Redundant Halliburton worker sets up Aberdeenshire hand sanitiser business

Redundant Halliburton worker sets up Aberdeenshire hand sanitiser business



An Aberdeen oil worker who was recently made redundant from Halliburton

due to Covid-19 has now set up his own hand sanitiser business to help tackle the virus.



Marko Steiger was a fluids engineer with the energy services giant,

which he joined in September last year, but was among the thousands cut from the industry in response to the latest downturn.


However, the 30-year-old is now using his talents to produce hand sanitiser out of Peterhead via his new firm Palm Safe,

aiming for revenue of more than £1million in the first six months.


He said: “Obviously redundancy is a difficult time but something I’ve learned to expect from the 2014 downturn.


As with most people in the industry I didn’t expect such a rapid decline in business

however I don’t fault Halliburton for taking such drastic measures since this is the nature of the oil and gas sector.


“Growing up in the US I’ve learned when things go bad there is always an opportunity; whether it is in the same industry or switching 180 degrees and starting something new.”



ALSO READ: Covid-19: Owner, Louis Vuitton begins manufacturing of hand sanitiser




Mr Steiger has been donating products to the NHS after noticing friends in healthcare were struggling to acquire hand sanitiser, leading to the new business.


Working with a friend, Palm Safe has now also set up a website for a new consumer line for businesses seeking to acquire their products, expecting to shift thousands of units in the coming months.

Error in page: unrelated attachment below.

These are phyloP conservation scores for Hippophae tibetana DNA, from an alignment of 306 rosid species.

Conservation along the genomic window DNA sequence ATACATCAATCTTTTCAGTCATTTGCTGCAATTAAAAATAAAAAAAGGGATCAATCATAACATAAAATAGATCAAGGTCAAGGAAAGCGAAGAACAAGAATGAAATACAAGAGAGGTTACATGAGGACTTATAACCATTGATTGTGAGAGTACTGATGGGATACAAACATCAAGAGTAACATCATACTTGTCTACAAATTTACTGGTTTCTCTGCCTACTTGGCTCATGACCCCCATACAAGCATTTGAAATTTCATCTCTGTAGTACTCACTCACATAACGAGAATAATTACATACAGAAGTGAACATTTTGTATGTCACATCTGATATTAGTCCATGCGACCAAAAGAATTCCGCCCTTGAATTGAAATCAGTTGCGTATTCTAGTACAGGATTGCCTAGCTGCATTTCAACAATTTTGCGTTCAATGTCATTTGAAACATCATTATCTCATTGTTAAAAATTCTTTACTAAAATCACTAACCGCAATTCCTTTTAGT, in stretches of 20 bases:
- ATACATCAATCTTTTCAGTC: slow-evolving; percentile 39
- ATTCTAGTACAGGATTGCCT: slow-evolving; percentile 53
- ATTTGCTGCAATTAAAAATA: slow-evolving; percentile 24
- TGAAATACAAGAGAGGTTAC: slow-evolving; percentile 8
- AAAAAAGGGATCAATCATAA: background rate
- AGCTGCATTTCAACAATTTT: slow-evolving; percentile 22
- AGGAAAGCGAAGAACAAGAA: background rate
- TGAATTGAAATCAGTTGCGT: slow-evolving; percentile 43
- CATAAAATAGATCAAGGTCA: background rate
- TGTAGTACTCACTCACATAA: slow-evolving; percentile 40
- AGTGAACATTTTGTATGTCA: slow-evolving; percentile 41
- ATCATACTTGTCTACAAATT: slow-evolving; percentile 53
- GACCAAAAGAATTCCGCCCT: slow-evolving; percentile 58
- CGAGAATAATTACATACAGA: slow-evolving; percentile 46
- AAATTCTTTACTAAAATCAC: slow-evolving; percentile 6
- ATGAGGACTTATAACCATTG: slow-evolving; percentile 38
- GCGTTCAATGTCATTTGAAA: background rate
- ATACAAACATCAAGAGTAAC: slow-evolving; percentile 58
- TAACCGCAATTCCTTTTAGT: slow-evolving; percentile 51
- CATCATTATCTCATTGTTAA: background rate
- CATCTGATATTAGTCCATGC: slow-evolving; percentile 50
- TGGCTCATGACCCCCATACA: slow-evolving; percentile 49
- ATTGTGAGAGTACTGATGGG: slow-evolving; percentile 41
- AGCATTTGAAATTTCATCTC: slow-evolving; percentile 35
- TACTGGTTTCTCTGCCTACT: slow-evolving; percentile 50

He said: “At first it started as a side project with my housemate,

we both have some friends that work in healthcare and they were struggling to get hand sanitiser,

so we started researching and experimenting.


“A lot of companies are selling the simple hand sanitiser recommended by the world health organisation.


“It is easy to make and functional, but it can be pretty harsh on the skin when used frequently. We bought some equipment and essentially turned our kitchen into a science lab.”


The biggest issue has been the soaring cost of alcohol due to global demand being “off the scale” with a supply shortage.


The firm can supply up to 50tonnes per month to customers on a 3-5 day notice; thanks to an arrangement with a bottling warehouse in Peterhead.


Born in Germany, Mr Steiger grew up in the US before moving to Aberdeen to study in 2018 where he plans to stay for the foreseeable future.


He had been sent over for training in Houston at Halliburton’s mud school prior to the oil price crash.


At work I mix chemicals and create reactions. The process for hand sanitiser gel is not much different, he said.


To get the sanitiser to gel is a bit of a fine balance and it took some experimenting to get it right.


The alcohol concentration is also important,

and we have made the hand sanitiser 70% alcohol by volume; which is strong compared to some of the other options available on the market.



“Aloe Vera helps moisturise the skin and counter the effect of the alcohol; and our consumer range is perfumed to leave the hands smelling nice and fresh.”

About The Author

Osigweh Lilian Oluchi is a graduate of the University of Lagos where she obtained a B.A (Hons) in English, Masters in Public and International affairs (MPIA). Currently works with 1stnews as a Database Manager / Writer. [email protected]

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